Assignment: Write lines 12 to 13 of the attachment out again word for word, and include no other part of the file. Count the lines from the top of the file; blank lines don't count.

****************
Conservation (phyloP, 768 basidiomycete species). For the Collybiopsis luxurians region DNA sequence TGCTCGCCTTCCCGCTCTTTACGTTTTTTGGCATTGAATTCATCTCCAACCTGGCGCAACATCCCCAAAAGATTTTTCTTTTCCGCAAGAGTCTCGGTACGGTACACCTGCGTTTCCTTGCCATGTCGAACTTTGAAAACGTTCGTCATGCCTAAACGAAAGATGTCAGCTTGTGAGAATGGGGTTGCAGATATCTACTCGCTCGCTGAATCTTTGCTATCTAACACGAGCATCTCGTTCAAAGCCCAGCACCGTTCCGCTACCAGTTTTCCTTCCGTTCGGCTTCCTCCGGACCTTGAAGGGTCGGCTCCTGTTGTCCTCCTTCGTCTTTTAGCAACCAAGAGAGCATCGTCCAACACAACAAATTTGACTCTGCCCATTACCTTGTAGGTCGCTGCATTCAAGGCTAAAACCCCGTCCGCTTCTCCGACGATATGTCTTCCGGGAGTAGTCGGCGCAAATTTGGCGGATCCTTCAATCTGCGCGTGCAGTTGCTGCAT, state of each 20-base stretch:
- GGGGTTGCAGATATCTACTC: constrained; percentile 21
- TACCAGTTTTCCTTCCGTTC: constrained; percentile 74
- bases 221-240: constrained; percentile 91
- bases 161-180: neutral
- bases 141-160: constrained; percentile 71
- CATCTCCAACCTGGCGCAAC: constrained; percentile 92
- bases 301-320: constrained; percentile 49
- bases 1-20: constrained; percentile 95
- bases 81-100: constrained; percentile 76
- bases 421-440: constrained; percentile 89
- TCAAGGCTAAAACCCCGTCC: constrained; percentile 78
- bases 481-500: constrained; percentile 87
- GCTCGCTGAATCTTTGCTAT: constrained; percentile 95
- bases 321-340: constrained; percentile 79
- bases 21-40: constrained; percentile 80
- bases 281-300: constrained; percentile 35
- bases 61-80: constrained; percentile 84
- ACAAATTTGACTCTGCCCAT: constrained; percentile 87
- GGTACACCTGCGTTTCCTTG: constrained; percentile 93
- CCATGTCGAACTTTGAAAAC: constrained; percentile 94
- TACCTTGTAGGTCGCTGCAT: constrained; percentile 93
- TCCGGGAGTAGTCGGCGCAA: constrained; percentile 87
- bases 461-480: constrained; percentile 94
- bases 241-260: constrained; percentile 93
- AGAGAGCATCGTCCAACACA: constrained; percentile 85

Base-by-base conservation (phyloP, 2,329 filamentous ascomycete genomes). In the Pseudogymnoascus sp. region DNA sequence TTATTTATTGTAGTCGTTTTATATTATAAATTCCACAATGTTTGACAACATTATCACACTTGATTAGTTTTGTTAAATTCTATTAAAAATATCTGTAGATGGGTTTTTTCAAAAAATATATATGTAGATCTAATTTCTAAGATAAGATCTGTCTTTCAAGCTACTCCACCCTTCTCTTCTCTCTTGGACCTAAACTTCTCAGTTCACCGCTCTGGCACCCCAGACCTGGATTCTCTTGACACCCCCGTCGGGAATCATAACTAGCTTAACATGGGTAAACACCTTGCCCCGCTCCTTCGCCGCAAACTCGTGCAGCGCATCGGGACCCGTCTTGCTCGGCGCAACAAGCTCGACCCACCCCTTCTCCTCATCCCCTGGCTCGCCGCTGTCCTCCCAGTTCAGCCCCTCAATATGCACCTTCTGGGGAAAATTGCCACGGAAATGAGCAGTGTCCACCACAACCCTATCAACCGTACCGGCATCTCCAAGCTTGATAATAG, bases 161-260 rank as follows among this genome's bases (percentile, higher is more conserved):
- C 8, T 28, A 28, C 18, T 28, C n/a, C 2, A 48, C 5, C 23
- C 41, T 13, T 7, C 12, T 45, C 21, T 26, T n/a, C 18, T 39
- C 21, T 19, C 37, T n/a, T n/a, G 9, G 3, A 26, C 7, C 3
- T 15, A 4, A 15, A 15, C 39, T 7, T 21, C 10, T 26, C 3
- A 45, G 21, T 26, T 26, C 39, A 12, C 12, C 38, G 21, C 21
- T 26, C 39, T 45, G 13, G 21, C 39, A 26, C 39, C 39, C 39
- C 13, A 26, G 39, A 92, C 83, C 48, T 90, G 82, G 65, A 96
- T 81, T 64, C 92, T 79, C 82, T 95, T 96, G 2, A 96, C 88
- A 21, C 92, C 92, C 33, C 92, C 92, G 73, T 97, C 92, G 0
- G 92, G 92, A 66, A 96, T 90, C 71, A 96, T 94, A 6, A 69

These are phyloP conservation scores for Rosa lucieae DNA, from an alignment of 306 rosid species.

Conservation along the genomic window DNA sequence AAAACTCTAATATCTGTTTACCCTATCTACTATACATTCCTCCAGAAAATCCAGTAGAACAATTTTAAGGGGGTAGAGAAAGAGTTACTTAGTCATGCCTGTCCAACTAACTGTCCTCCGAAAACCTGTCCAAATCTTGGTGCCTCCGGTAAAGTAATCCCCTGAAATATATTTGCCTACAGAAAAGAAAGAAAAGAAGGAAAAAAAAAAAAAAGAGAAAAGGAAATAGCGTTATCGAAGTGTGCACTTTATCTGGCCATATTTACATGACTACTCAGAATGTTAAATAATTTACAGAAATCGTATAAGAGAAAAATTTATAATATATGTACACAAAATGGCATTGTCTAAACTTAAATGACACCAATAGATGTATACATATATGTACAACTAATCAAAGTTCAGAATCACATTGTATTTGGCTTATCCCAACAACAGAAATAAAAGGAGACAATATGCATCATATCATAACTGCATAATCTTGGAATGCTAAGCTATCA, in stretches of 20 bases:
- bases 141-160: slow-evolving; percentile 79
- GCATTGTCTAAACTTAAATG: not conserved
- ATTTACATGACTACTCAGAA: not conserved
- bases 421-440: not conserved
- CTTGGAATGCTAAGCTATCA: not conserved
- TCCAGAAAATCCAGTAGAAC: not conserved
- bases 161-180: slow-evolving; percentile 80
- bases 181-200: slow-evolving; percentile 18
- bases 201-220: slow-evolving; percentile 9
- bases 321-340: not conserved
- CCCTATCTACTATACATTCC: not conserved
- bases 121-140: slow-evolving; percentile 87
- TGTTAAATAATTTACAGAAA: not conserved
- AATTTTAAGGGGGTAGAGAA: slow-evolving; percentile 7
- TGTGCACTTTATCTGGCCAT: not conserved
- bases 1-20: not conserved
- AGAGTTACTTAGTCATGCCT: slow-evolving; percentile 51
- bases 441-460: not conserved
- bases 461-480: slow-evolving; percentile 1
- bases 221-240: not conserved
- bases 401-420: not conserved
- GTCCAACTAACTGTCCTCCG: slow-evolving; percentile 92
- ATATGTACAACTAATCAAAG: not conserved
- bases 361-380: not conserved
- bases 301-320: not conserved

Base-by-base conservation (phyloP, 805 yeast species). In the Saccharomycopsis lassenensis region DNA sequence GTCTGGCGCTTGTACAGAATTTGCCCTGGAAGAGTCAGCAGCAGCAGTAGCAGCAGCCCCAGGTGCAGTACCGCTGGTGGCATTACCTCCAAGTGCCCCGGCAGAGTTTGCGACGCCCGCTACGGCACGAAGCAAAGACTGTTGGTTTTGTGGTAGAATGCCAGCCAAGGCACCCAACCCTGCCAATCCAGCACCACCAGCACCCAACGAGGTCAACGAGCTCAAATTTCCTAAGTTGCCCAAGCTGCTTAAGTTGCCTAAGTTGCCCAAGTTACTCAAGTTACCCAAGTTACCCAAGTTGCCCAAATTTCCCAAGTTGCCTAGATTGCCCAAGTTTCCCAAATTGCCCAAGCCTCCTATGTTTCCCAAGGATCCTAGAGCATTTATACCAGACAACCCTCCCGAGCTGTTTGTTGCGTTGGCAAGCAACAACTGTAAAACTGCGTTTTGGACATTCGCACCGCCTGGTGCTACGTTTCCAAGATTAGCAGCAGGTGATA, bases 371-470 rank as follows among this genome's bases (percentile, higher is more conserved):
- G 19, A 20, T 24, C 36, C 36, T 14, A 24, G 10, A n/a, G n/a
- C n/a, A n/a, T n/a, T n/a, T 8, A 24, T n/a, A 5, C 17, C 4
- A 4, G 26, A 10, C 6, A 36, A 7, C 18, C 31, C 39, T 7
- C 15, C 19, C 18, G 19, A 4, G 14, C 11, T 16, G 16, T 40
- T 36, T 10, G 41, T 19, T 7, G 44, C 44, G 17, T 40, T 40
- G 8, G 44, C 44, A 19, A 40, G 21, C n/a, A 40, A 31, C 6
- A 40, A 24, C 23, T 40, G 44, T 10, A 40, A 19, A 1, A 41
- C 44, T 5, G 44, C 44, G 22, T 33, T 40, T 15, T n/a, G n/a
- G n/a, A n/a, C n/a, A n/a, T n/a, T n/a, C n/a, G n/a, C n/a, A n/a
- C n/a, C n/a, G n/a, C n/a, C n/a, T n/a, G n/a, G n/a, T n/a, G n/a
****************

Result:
- TCAAGGCTAAAACCCCGTCC: constrained; percentile 78
- bases 481-500: constrained; percentile 87